More Blah, Blah, Blah from Fr. Mark…
This may only confirm your suspicion that as a baby my mother must have dropped me on my head … but I always look forward to Lent. It’s not really because I have suffered brain damage that I so appreciate this season. I learned it in Church. Notice:
“Father, all-powerful and ever-living God,
we do well always and everywhere to give you thanks
through Jesus Christ our Lord.
Each year you give us this joyful season
when we prepare to celebrate the paschal mystery with mind and heart renewed.”
That’s a quote from the First Preface for Lent, the changeable opening paragraph of the Eucharistic Prayer. “What craziness,” you think. “Lent … a joyful season? But what about all the ‘giving-up’ and ‘self-denial’ … beefing up our efforts at prayer, abstaining from meat, facing our sins in the Sacrament of Reconciliation, and considering how Christ suffered for them? How could all of that … any of that, be ‘joyful’?”
Well, it’s not that those things in themselves are always charming and delightful. The joy comes from what these things can accomplish in us. It’s the difference between “means” and “ends.” Think of the dreams we have for ourselves … and the steps we must take to reach them. Sure, practicing the piano, free throws, or dance steps for hours upon hours is drudgery when you’re in the middle of it. The joy comes later, when we can play something by Mozart, nail a game-winning free throw, or waltz with your child at her wedding. Those are the delightful ends. The practice is the way to get there.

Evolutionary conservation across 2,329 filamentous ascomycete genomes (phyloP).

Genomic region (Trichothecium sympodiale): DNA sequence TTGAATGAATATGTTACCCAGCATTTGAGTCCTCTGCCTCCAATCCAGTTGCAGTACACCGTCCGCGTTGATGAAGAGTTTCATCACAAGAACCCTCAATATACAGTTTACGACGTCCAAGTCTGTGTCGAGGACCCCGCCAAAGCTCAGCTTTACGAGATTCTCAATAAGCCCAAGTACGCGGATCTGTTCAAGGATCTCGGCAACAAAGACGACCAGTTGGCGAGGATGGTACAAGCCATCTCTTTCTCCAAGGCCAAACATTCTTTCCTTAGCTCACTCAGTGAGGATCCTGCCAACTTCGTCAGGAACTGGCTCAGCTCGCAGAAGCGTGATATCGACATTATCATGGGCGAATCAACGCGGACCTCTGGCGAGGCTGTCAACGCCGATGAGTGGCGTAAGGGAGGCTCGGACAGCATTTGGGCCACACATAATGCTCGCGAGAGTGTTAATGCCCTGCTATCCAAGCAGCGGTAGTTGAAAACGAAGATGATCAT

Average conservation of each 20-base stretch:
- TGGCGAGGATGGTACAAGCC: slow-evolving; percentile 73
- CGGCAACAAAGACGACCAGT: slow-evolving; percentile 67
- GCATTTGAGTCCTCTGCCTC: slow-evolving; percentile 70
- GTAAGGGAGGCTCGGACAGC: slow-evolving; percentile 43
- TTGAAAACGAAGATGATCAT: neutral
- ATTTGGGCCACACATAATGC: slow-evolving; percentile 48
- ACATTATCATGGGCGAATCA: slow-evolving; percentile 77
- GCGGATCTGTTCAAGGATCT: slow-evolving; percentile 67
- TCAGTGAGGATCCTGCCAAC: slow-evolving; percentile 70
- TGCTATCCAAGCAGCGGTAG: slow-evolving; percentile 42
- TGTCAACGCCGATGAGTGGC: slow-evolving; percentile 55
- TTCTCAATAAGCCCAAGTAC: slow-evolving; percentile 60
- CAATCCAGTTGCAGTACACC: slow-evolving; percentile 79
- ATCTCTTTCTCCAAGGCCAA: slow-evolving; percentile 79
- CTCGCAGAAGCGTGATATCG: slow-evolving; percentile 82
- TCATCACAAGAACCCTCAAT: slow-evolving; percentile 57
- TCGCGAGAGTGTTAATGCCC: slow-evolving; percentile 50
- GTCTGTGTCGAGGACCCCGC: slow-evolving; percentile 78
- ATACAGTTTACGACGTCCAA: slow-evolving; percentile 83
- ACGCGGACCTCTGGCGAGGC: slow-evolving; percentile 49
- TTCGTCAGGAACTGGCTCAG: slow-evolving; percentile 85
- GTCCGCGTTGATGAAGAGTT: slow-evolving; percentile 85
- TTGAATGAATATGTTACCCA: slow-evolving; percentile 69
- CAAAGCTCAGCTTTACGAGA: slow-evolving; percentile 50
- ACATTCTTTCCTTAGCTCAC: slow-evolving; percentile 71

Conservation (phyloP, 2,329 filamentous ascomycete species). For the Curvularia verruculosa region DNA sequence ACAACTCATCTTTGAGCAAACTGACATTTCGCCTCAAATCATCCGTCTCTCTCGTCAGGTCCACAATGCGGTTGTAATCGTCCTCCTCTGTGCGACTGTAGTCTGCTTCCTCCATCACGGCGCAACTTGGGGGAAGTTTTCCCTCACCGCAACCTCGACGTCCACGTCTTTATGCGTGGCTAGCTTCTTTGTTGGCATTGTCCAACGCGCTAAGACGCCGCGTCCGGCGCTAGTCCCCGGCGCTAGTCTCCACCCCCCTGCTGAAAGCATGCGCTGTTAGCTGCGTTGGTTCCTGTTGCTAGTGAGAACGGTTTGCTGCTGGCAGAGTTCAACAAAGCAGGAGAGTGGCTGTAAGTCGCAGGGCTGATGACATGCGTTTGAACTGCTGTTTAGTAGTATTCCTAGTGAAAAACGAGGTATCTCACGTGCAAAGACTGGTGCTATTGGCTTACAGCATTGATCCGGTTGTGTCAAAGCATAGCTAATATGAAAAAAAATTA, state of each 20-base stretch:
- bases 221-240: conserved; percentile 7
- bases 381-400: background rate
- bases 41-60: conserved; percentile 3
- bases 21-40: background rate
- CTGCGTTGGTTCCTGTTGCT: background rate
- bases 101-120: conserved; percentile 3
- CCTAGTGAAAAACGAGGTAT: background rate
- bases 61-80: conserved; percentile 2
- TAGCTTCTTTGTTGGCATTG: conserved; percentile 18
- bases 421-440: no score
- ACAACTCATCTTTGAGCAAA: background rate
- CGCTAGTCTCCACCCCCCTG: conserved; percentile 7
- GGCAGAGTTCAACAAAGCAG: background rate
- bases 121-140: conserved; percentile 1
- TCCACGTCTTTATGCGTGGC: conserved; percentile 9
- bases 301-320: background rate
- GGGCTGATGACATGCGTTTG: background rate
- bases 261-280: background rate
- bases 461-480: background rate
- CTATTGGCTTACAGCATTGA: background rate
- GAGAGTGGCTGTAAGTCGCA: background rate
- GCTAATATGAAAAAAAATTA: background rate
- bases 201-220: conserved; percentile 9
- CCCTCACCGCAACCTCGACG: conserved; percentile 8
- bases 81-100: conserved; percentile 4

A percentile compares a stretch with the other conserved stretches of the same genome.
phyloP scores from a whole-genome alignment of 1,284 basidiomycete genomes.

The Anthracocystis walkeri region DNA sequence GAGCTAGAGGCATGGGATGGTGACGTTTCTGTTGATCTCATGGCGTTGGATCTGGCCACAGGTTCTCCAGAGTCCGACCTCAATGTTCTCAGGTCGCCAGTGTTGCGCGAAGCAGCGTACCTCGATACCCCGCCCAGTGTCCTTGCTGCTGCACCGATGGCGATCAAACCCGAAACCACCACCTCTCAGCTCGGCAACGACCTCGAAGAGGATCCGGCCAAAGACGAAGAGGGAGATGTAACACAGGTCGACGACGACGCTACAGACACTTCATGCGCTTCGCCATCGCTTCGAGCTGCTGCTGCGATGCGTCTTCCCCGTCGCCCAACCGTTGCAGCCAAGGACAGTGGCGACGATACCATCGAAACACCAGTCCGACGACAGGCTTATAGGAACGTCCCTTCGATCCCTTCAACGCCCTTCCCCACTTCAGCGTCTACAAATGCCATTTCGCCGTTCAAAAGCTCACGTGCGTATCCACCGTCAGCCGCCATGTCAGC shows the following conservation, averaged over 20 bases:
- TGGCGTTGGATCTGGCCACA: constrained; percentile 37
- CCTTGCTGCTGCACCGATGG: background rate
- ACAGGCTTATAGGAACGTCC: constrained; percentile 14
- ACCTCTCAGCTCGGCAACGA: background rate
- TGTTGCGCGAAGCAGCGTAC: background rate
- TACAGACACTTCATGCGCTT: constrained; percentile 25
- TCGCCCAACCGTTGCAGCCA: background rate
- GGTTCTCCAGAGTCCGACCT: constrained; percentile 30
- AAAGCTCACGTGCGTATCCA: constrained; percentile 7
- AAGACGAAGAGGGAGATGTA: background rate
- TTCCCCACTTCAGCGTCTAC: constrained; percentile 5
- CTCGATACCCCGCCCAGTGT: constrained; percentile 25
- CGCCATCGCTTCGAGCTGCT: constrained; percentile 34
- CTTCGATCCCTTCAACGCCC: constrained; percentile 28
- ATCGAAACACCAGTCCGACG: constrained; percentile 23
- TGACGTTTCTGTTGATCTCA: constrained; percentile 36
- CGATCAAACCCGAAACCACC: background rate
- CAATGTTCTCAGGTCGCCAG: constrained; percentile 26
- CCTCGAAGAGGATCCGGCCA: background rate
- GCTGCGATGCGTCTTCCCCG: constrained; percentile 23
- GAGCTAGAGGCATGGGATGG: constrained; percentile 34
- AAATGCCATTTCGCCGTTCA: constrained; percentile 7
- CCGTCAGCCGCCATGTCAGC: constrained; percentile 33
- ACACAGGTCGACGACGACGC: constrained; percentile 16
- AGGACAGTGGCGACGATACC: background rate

Attending Wednesday night Stations, denying yourself some small pleasure, facing our faults, contemplating the Passion story, deepening your prayer … none of these are “the goal of Lent” (taken up for a few weeks, only to be dropped when the season is over). They are “the means” to a deeper relationship in Christ.
So as we prepare to enter into Lent 2018, conjure up what you would want to be with Christ, but aren’t. Hold that thought, and consider how the traditional practices of the season might take you there. Then fire up with me on Wednesday to enter “this joyful season.”
Oh, and from last week’s homily, six common frustrations with prayer … and my snappy responses: I don’t have time! Surely the one who was able to multiply loaves and fish to feed a crowd can make something of our time (chiefly by helping us put things in perspective). I don’t know how to begin! Simply put a chair in front of you and imagine it as God’s throne, and talk to the chair. I find myself saying the same things! As long as what we say is honestly us, God will never tire of it. If you need new words there’s a library of options (just ask me). My thoughts keep drifting! Do what you can to reduce distraction, but if some topic keeps interrupting … maybe that’s the Spirit telling you that this is just the thing you really need to pray about. I keep failing! As a true friend, God is as pleased with our struggling attempts at prayer as our success at it. I’m afraid of the answer I might get! Well, that’s an appropriate enough worry … but as I have already told you two dozen times in my five months with you, God never calls us to a task without providing the tools we need to accomplish it. Bank on it.